Teens & the Magical Thinking of “I wasn’t doing anything wrong”

There is a common form of thinking about life – if I am careful and do everything “right” then nothing bad will/can happen – which is clearly magical thinking.

Teens exhibit this behavior a lot when they tell their parents not to worry because “nothing bad is going to happen.”   They go off sure of themselves, that simply by doing the right thing, or even by intending to do the right thing, or by assuming they won’t do the wrong thing, that everything will be alright.   Some say it is why we send young people off to war – the old codgers know how badly things can go for the right.

And teens are often stunned by how badly things can go.

But it is not only teens who have this thinking, for it carries into adulthood for many.  If only I am “good” everything will be alright. How astonished people are when bad things happen anyway.  How angry they are at God and the world when things go wrong.

This magical thinking causes them to believe that God must protect them if they do no wrong, or if they haven’t imagined that something could go wrong.  Yet they have car accidents, and people get injured, all because they are sure that nothing bad will happen.  How many people have been shot or shot someone because they didn’t think the gun was loaded?   Nothing bad can happen if you don’t intend to do wrong – right?

But it is purely magical thinking to imagine that accidents don’t happen if you are doing everything “right.”   Or to imagine that Tsunamis and earthquakes and accidental needle stabs don’t happen.

Some however go through life imagining that their “good” behavior is somehow controlling the universe and keeping evil at bay.  In teens this is dangerous because they can’t foresee that bad things might happen anyway.  Be as cautious as you want, but the guy approaching you from the right may be a wild card in the game of life. 

I think the difference between teens who get into lots of trouble and those who don’t lies in the caution that some learn – bad things can happen even if you are trying to do right, so be alert and be cautious; no matter what your intentions are be a defensive driver.  I don’t much believe in luck, though a few seem to get more than a fair share of “passes” in life.  And for some as the song says, if it weren’t for bad luck they’d have no luck at all.  But it also seems like they have a harder time foreseeing some of the bad things that can happen no matter how “right” you are being.

I’m not saying that “being good” is of no value.  It is of the utmost value, but it is not magic.  But many forces in life and many people on earth do not subscribe to its power and the rest of us do not live in a vaccuum.

It is a hard lesson to realize that I am not in control of the universe – that not everything and everyone is relying on me not to be wrong, not to make a mistake.  And it is also true that decisions we make do impact what happens.  “Sh-t happens” – something alcoholics do not connect to their own behavior.   But our intentions and our being right are not the magic that control the universe, even though they can have some influence on a small scale, and even when we can get well into old age imagining that we can ward off evil simply by doing things right.  But read history – invasions happen, so too civil war, floods, fire, plagues and untimely/unprepared for death.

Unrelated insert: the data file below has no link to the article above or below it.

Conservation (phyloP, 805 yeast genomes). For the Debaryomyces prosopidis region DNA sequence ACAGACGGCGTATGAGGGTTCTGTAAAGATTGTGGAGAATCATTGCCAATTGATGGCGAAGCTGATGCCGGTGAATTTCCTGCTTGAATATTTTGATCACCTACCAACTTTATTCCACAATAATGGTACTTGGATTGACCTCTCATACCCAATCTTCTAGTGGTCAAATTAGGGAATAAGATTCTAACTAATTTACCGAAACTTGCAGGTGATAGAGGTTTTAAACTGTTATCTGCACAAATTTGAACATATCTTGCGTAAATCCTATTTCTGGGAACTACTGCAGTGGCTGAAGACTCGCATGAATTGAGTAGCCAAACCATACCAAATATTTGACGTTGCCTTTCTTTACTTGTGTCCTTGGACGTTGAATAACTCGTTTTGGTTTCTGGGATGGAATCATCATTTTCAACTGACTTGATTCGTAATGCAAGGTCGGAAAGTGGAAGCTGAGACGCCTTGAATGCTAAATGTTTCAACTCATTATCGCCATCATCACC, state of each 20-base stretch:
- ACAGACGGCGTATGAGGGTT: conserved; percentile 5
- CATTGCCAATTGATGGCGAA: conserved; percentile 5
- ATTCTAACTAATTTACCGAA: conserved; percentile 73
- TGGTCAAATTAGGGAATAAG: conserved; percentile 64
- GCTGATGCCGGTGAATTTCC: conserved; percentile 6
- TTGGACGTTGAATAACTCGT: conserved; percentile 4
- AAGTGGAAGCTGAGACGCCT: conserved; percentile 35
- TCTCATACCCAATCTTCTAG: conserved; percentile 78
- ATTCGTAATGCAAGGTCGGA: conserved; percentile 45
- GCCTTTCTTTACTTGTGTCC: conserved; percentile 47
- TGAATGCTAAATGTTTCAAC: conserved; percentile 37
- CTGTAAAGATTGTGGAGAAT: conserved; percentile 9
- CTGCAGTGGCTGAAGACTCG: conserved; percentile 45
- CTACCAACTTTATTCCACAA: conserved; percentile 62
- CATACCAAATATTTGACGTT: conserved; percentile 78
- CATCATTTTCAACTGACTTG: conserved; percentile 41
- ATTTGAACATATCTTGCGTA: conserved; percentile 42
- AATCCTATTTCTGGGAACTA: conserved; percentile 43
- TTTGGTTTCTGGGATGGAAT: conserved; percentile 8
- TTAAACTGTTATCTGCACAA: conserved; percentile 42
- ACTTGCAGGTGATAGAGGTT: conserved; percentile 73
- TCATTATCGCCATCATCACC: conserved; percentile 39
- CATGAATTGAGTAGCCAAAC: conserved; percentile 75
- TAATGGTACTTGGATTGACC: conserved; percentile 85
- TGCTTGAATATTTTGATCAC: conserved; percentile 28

Being good and choosing the right have their own value – eternally as well as for society.   They are however not magic.  An individual’s having good intentions, following all the rules and not doing anything wrong are in fact valuable for people and relationships and the world.  But they are not an infallible and omnipotent magic that can control all the forces and all the people of the planet.

Jesus is Lord, Just Not a Gentile One

When I think about how bishops behave through scandal which touches their own ranks, I think about this:

“In BIRTH OF THE CHAORDIC AGE, Dee Hock, the founder of the VISA credit card company, illustrates how hierarchical command-and-control institutions alienate and dishearten people within them.  He writes, ‘The organization of the future will be the embodiment of community based on shared purpose calling to the higher aspirations of people.’”   (R. Ascough & C. Cotton, PASSIONATE VISIONARY: LEADERSHIP LESSONS FROM THE APOSTLE PAUL)

And I recall our Lord Jesus Christ’s own words:

But Jesus called them to him and said, “You know that the rulers of the Gentiles lord it over them, and their great ones exercise authority over them.  It shall not be so among you. But whoever would be great among you must be your servant, and whoever would be first among you must be your slave, even as the Son of Man came not to be served but to serve, and to give his life as a ransom for many.”  (Matthew 20:25-28)

What Dee Hock thought was the leadership of the future, Christ taught long ago.  What Hock describes as a command-and-control institution is what the Church uncritically adapted from the Constantinian Roman Empire.

The Church is the organization of the future, for it has no other purpose but the Kingdom of Heaven.  But the Church needs to re-embrace the values of the Kingdom of God, rather than following the ways of the world.  Perhaps this is the lesson God is teaching us through the OCA’s scandal, and perhaps He is pointing to the OCA and telling us through this scandal I am giving you opportunity to embrace Gospel leadership rather than imperial leadership.

See also my  Bishops are in the Church not Over It